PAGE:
To live and die in Stockholm’s dense traffic
The Swedish crime film “Easy Money” begins with a prison break and ends with an imprisonment. That neatness chimes with the confident efficiency of director Daniél Espinosa’s filmmaking. He’s best-known here for “Safe House,” the thriller starring Denzel Washington and Ryan Reynolds which came out last winter. The hand-held camerawork may be shaky, and the editing flit furiously — but Espinosa has them shaking and flitting on purpose.
That neatness doesn’t chime with the best thing about “Easy Money”: its sense of a richly messy Stockholm underworld. There are Serbs and Albanians and Arabs and Germans and, of course, the occasional Swede, as well as at least one crucial Spaniard. Espinosa is himself the son of a Swedish mother and Chilean father, so he’s no stranger to the idea of a post-Swedish Sweden.
Three main characters intersect in the story. The person attempting to get out of prison is the Spaniard, Jorge (Matias Padin Varela). He has connections to a cocaine ring in Germany. JW (Joel Kinnaman) is a very ambitious business student who moonlights as a cab driver. JW’s boss does some moonlighting of his own. The taxi company is a front for a drug operation. He seeks Jorge’s help in getting the cocaine (worth more than $5 million) and gets an offer of help from JW in laundering the cash once the score has been made.
Make that if the score is made. A rival Serbian gangster is willing to wage all-out war to prevent the deal. The problem is that his chief enforcer, Mrado (Dragomir Mrsic), thinks a war is a bad idea. This sets in motion a carousel of plotting, violence, and betrayal that Espinosa manages to keep moving smoothly.
JW, the one Swedish native involved in the machinations, is the most incongruous presence in the movie. “You’re not from around here, are you?” Jorge asks him. Espinosa doesn’t belabor the irony. Instead, he lets us see how the elite world JW seeks entree to is as corrupt as the criminal world he hopes will finance his ambitions. There’s a bit of Patricia Highsmith’s Ripley character to JW, though he has a pretty-boy brittleness that makes him that much more intriguing. Ripley is the Nietzschean superman as supervillain. JW, who slicks back his hair like Michael Douglas in “Wall Street,” is two parts business-school greedhead to two parts GQ model (he has male fashion photos pinned to the wall of his bedroom).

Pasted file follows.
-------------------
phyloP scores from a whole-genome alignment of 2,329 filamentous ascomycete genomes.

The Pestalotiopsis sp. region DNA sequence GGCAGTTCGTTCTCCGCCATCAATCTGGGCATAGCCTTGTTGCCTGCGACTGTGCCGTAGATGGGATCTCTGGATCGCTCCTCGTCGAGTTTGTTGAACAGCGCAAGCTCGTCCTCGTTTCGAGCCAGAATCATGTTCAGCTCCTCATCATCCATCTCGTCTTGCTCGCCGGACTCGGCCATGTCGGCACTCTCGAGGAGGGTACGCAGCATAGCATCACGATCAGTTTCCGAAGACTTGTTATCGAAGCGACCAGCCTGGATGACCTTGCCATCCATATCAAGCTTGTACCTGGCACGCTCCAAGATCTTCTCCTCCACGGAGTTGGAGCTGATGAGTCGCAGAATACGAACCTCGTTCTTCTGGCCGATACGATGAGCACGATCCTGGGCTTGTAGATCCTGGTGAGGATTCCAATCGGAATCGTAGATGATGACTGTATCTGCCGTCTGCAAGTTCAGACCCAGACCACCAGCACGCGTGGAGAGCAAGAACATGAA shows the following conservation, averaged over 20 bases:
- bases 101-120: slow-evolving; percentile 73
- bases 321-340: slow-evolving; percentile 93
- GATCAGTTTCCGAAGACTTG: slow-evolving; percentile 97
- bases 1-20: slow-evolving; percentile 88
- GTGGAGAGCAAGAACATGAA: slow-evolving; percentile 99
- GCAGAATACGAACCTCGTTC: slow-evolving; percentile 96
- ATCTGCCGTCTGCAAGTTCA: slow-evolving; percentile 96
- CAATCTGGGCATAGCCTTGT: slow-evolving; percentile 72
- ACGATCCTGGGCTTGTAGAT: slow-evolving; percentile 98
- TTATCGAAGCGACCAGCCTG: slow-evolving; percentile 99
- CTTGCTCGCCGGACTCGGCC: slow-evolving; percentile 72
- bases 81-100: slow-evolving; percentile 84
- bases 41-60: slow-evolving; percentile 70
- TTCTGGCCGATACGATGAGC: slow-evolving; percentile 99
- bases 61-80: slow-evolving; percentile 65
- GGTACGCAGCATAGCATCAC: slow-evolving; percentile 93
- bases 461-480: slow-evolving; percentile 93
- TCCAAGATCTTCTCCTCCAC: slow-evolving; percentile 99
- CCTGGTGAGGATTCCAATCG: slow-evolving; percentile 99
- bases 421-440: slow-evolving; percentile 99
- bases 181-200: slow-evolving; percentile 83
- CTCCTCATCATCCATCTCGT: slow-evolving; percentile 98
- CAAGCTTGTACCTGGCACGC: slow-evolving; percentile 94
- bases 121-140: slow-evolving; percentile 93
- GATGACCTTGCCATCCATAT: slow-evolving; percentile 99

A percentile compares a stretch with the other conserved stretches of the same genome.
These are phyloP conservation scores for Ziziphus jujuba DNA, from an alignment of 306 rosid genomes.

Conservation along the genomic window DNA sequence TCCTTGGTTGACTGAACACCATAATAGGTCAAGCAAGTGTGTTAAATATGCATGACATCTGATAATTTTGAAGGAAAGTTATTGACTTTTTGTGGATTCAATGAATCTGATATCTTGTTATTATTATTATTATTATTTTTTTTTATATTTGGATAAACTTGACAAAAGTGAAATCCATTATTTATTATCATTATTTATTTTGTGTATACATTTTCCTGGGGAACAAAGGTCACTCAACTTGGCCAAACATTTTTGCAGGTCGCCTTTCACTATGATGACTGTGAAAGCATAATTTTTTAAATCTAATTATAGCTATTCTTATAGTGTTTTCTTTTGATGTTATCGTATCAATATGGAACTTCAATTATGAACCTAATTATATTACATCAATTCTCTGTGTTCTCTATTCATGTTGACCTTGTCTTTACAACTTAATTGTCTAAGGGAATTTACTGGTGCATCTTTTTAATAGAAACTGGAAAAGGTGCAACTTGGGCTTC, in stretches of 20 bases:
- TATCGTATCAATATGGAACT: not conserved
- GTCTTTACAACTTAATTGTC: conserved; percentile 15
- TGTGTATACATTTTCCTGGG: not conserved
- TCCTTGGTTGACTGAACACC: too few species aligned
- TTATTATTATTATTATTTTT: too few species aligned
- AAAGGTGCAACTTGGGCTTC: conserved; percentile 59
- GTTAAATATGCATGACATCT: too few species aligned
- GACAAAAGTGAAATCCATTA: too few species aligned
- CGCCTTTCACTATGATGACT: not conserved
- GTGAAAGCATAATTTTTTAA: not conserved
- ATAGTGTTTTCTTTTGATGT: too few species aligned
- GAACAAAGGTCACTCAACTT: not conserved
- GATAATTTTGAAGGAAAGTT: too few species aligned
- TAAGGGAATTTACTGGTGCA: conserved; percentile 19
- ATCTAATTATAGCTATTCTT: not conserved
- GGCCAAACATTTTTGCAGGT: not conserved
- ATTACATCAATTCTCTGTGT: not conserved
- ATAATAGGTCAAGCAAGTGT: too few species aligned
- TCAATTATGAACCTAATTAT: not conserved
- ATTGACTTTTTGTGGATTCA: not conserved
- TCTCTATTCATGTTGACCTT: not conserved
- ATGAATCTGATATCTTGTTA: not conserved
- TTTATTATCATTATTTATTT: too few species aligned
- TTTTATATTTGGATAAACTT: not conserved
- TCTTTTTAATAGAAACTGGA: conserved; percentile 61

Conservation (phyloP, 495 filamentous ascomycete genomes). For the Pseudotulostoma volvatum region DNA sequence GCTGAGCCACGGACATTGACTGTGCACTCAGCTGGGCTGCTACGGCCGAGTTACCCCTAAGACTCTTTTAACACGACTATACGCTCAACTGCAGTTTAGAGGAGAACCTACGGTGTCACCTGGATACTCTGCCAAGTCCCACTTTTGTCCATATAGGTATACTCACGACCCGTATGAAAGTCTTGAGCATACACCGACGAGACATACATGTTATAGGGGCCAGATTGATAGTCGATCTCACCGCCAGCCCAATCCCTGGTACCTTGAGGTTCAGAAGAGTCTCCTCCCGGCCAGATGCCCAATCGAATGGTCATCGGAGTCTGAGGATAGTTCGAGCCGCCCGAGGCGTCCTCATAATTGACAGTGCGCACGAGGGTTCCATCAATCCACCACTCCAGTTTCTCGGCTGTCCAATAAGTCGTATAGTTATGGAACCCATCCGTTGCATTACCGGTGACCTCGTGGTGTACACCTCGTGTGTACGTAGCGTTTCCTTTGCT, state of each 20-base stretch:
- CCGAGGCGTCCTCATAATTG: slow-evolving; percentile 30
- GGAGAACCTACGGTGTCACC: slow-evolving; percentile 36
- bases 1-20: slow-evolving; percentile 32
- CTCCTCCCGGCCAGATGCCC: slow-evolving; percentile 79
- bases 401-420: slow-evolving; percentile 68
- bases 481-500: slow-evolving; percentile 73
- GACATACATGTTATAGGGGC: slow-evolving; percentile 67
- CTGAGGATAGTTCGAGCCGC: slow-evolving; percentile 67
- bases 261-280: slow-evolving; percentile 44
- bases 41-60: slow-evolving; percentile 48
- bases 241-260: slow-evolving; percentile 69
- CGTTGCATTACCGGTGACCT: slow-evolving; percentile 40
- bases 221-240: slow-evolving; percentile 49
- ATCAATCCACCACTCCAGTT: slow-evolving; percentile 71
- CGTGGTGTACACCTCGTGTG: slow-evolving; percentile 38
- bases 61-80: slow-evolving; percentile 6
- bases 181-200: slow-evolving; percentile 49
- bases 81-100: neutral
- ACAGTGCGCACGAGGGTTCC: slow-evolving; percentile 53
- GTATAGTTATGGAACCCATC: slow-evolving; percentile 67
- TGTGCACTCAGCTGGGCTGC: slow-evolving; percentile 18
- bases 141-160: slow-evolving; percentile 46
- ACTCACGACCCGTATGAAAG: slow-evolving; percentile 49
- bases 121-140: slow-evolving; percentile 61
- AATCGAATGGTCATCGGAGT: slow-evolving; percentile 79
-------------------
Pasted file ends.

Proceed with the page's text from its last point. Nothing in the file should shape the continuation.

In some ways “Easy Money” recalls Steven Soderbergh’s “Traffic.” They have drug dealing in common, of course, but also a sense of constant swirl and density of onscreen population. “Traffic” originated as a BBC miniseries, “Traffik”; and “Easy Money” might easily work better at extended length (HBO take note). Certain implausibilities would be less vexing if the plot had more room to breathe; and the social textures of the Stockholm underworld could be explored further.
There’s a crucial divergence between “Traffic” and “Easy Money.” Soderbergh’s movie has geographic sweep: Mexico, Southern California, Washington, D.C., the Midwest. Espinosa’s film is excitingly impacted. Swedes and Serbs and Arabs all roil together, confined by Stockholm and environs. When JW talks about coming from the north of Sweden, it sounds as far away as when Mrado talks about moving back to Belgrade or Jorge mentions a place he’s bought in South America. Holding all these characters together — the medium they’re suspended in (as if they were specimens) — is the watery light and gray-blue palette of cinematographer Aril Wretblad. This is no tourist view of the Swedish capital, but in its cool, austere way it’s kind of ravishing.
“Easy Money” is an adaptation of the first novel in Jens Lapidus’s best-selling Stockholm Noir Trilogy. The weakest thing in the movie is a highly literary conceit of giving Jorge, JW, and Mrado troubled childhoods and currently complicated family situations. Jorge’s sister is pregnant. JW’s social climbing clearly stems from wanting to put as much distance as possible between him and his upbringing. Mrado, a single parent, unexpectedly has to care for his 8-year-old daughter (a pretty good reason to want no part of a gang war).
Some of this works. Mrado’s evolution from particularly nasty thug to someone perplexingly human is startling — and, thanks to Mrsic, persuasive. More often, the elements of domestic melodrama detract from the film. Or maybe they just need further development? “Snabba Cash II,” the Swedish title, is already in the can.
Mark Feeney can be reached at firstname.lastname@example.org.